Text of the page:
TABLE III______________________________________                % of Synthesized                Oligonucleotide DetachedCleaving Reagent     from the Vicinal Diol______________________________________NH4 OH          23%CH3 NH2  (40% aqueous)                41%CH3 NH2 /(CH3)3 N (1:1)                62%CH3 NH2 /(CH3 CH2)3 N/CH3 CH2 OH(1:1:0.2)            58%CH3 NH2 /N-methylpyrrolidine (1:1)                58%CH3 NH2 /Dimethylamine (1:1)                56%CH3 NH2 /Diisopropylethylamine (1:1)                52%CH3 NH2 /Diisopropylamine (1:1)                45%CH3 NH2 /(CH3)3 N (9:1)                46%CH3 NH2 /(CH3)3 N (1:9)                30%CH3 NH2 /(CH3)3 N (3:1)                51%CH3 NH2 /(CH3)3 N (1:3)                40%CH3 NH2 /(CH3)3 N (1:2)                48%CH3 NH2 /(CH3)3 N (1:4)                40%CH3 NH2 /(CH3)3 N (99:1)                44%CH3 NH2 /(CH3)3 N (95:5)                45NH4 OH/(CH3)3 N (1:1)                30%NH4 OH/( CH3 CH2)3 N/CH3 CH2 OH                30%1:0.2)______________________________________

Solutions containing NH4 OH, CH3 NH2, (CH3)3 N, (CH3)2 NH, were prepared from about 29 wt %, 40 wt %, about 24 wt %, and 40 wt. % aqueous solutions, respectively.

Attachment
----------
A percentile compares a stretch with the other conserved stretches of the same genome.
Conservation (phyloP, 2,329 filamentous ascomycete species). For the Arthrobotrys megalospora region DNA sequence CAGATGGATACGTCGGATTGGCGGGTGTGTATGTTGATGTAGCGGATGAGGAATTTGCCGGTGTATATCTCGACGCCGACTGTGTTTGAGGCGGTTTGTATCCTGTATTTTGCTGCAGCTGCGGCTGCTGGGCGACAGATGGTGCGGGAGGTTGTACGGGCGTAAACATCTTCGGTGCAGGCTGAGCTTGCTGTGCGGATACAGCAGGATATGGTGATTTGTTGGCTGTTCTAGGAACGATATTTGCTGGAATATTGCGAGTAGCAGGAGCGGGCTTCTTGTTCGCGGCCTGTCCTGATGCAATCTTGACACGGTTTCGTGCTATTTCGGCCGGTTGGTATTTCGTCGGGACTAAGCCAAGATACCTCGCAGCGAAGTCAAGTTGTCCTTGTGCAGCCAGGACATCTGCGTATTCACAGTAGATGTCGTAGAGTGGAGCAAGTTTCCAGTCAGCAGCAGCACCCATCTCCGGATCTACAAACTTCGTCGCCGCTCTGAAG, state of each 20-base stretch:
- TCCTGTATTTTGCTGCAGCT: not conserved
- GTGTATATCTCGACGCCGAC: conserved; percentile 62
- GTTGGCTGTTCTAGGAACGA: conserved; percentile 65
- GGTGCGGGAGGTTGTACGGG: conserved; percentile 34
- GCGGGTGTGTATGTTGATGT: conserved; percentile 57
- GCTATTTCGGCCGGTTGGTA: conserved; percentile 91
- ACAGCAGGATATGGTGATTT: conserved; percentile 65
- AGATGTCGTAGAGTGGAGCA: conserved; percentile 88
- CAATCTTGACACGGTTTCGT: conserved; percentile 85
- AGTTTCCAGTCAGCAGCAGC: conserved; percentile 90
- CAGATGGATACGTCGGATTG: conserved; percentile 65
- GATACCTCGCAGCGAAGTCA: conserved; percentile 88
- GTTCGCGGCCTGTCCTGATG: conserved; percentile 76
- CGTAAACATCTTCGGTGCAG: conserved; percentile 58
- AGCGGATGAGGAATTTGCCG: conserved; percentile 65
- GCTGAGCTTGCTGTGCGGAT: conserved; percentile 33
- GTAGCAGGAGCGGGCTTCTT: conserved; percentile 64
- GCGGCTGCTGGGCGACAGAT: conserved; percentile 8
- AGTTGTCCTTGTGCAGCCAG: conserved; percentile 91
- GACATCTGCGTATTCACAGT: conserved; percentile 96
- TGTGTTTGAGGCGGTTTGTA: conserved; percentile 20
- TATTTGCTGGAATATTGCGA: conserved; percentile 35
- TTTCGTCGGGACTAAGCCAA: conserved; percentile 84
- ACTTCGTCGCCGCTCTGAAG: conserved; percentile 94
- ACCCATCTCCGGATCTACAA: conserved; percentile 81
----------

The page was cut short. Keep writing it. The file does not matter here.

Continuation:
In accordance with the present invention, even small amounts of stronger bases such as trimethylamine and triethylamine accelerate the cleaving kinetics. This is demonstrated by the cleaving data obtained with a solution prepared of 99 parts 40% aqueous methylamine and 1 part 24 wt % aqueous trimethylamine (39.6% methylamine and 0.24% trimethylamine) compared with the data for 40 wt % methylamine (44% cleavage after 30 minutes compared with 41% cleavage after 30 minutes(. The fact that CH3 NH2 /(CH3)3 N (99:1) gives much faster kinetics than CH3 NH2 /(CH3)3 N (1:9) illustrates that methylamine also plays a significant role in the cleaving reaction. The ethyl alcohol noted above is utilized in the cleaving reagent in order to render the solutions miscible.